When I have kids that don't show up, I make sure to call home before the first day so that I can have their transportation information when I start the day.  Sometimes things are so chaotic and busy on that first day that I'm afraid I'll forget to ask my parents how their kids are getting home.  A phone call home really helps to put my mind at ease.  I like keeping the transportation arrangements on a pocket chart because it helps me...and the kids..to "see" exactly how everyone is getting home at the end of the day.  It's a great visual reminder for my kids..especially those that are really anxious about how they'll be getting home at the end of the day.

In addition to having a visual of the transportation arrangements, I also have my parents complete a school issued transportation sheet before leaving that night as well.  This sheet requires them to indicate transportation arrangements for the first day, first week, and remainder of the year.  I make copies of this sheet and keep one in my student information binder and then the original stays in the office.

Moving onto supplies...
I've organized supplies in a million different ways through the years, but the most efficient way I've found is having your kids/parents sort for you the night of Meet the Teacher.  This is a no-fuss, low-prep way for you to get organized and goodness knows that in the chaos and craziness of prepping for Meet the Teacher, you need as much no-fuss/low prep as you can get ;)

Most kids will either be bringing their supplies or having their supply packs delivered to the classroom that night.  I remember sitting in my classroom for about 2 hours AFTER Meet the Teacher every year for the first 7 years, I swear.  I would be going through each of my kids' supplies and sorting them into our community supply bins.  It took FOREVER.  Then a smart friend suggested the kids do it.  GENIUS.  If you don't do this already and you're looking for an easier way to manage supplies, I would definitely suggest trying this!  Because I have community supplies in my classroom, this arrangement works beautifully.  At the end of the night all I have to do is take the boxes and transfer the supplies into the tubs on my supply shelf.  I do have my kids keep a few supplies in their desks (as mentioned on the checklist) for the first day, but everything else gets put on the supply shelf.  I know some teachers like to label and sort through the supplies with their kids on the first day to just make sure all of their kids brought them, but I prefer for them to be completely sorted because the first week of school is crazy enough :)  I want to focus my time & energy into other things that are really important!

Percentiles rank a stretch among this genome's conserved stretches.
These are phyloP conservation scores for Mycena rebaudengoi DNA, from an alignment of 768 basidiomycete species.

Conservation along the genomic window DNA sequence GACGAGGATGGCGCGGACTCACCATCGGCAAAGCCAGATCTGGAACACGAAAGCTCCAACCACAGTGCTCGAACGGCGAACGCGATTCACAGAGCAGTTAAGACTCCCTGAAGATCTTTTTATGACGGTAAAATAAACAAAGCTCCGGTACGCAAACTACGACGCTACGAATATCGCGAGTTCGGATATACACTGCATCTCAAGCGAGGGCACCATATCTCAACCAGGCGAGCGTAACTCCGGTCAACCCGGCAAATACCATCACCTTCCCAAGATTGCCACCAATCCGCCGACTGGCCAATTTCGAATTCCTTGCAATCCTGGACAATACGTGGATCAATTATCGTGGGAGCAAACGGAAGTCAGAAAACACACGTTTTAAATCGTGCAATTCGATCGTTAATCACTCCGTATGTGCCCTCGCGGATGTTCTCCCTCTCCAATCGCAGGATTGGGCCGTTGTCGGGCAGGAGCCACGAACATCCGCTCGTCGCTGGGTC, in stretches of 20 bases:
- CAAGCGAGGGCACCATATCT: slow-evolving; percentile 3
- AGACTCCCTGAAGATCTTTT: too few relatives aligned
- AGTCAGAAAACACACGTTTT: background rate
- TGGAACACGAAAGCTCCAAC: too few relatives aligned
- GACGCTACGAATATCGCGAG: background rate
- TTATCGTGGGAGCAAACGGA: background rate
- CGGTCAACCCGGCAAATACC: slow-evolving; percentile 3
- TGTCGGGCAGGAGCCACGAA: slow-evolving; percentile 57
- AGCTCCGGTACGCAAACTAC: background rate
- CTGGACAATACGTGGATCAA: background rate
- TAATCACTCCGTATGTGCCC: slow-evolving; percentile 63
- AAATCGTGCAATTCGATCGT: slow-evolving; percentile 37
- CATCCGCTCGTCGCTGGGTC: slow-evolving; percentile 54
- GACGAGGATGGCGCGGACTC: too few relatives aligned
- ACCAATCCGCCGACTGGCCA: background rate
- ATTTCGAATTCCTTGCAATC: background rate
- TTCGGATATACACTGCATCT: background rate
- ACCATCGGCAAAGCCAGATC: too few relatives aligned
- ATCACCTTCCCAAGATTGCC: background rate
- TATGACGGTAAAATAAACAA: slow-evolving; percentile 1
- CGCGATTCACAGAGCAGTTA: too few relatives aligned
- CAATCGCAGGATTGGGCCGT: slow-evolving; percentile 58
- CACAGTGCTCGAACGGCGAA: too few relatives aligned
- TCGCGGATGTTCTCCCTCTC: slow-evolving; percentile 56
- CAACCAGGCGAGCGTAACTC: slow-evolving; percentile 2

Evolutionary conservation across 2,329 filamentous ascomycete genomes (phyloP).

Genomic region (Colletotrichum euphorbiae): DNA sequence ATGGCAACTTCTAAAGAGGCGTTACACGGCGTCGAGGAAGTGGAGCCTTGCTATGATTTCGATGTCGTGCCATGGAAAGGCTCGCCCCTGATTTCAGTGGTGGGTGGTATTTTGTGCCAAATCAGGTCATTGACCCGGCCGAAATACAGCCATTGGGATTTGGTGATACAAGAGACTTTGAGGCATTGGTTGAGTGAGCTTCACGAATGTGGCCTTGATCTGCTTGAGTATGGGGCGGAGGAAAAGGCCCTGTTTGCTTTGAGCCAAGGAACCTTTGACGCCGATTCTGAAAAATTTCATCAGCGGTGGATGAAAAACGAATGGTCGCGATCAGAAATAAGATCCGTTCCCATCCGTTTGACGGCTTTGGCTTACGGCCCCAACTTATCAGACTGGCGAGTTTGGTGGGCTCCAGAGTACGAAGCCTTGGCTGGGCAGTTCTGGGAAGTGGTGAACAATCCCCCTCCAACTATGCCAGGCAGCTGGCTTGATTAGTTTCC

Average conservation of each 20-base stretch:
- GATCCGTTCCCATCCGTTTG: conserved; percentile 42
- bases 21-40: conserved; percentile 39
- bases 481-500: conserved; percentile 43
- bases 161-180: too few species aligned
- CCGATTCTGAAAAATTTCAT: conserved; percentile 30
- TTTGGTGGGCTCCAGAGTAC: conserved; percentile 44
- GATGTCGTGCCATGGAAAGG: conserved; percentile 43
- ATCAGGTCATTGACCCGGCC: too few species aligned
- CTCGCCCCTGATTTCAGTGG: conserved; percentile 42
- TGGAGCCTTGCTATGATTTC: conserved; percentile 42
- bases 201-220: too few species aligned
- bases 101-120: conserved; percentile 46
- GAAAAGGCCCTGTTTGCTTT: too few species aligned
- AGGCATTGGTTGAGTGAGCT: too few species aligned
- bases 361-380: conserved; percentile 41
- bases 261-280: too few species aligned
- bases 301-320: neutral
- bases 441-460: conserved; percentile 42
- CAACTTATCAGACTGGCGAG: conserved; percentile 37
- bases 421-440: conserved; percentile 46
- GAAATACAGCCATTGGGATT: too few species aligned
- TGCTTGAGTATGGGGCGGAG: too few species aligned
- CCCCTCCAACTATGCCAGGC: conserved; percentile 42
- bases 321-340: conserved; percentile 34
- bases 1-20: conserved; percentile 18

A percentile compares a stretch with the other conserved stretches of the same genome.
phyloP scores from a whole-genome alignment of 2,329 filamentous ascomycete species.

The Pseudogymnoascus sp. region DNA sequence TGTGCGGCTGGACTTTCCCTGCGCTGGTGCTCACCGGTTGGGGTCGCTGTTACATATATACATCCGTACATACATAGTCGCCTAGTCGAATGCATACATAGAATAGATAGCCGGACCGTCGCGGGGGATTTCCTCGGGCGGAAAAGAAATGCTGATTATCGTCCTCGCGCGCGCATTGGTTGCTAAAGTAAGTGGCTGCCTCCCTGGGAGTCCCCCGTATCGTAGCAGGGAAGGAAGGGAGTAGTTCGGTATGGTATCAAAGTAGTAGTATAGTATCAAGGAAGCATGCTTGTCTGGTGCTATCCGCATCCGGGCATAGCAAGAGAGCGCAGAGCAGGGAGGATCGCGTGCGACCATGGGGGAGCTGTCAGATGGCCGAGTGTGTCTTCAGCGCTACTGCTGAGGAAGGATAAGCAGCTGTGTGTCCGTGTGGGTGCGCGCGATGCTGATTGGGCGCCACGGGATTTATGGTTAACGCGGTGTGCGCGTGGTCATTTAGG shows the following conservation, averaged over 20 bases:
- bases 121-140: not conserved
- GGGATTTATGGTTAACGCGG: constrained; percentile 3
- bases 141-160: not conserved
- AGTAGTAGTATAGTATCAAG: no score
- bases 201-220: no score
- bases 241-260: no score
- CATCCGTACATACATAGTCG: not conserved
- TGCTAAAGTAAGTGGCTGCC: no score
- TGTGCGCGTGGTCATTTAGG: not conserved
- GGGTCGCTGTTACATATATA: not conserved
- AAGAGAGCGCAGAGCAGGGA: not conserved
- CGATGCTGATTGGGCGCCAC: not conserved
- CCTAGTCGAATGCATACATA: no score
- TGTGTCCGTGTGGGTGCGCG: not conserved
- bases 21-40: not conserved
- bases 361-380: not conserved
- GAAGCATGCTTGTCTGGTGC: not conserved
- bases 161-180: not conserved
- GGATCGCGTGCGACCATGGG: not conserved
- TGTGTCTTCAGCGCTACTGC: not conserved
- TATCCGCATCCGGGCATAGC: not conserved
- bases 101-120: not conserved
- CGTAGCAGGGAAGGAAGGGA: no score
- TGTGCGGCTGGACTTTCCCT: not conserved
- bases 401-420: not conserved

I strongly believe in making deposits before you can take withdrawls, so I want to start the year off on the right foot with my parents and let them know I'm invested in their child.  We're a team!!  
Set out a stack of envelopes and ask your parents to fill them out with their name and address.  Hold on to the envelopes and spend the first couple weeks of school getting to know their child....take notes on specific details about the child (Bobby is a very detailed artist....Susie is so kind and compassionate...a real friend to everyone,etc.)  Write a handwritten note home to parents including some of these specific details and tell parents how much you enjoy their child and how you're looking forward to watching him/her grow throughout the year.  BUILD THOSE RELATIONSHIPS!!  
A handwritten letter is SO much more personal than an email or a text.  I've had parents in the past tell me that receiving their note was a *highlight* of the year for them...parents LOVE hearing that their teachers see the good in their child like they do :)

Not only do parents like to hear great things about their kids, but they like to stay connected, too.  I personally have no problem giving my parents my cell #.  I like to be able to text them pictures of their kids while they're at school...especially on field trips the parents can't attend.  But that's just me.  Create a QR code with your info (cell #, email, etc.), print, and display during Meet the Teacher.  Encourage your parents to scan the code so that they'll have all your contact info in their phones before they leave for the night.  I love having all that info at my fingertips...just in case ;)  Of course, if you're not into letting your parents have your info, Meet the Teacher night would be a great time to start your campaign for Remind and encourage everyone to sign up before leaving.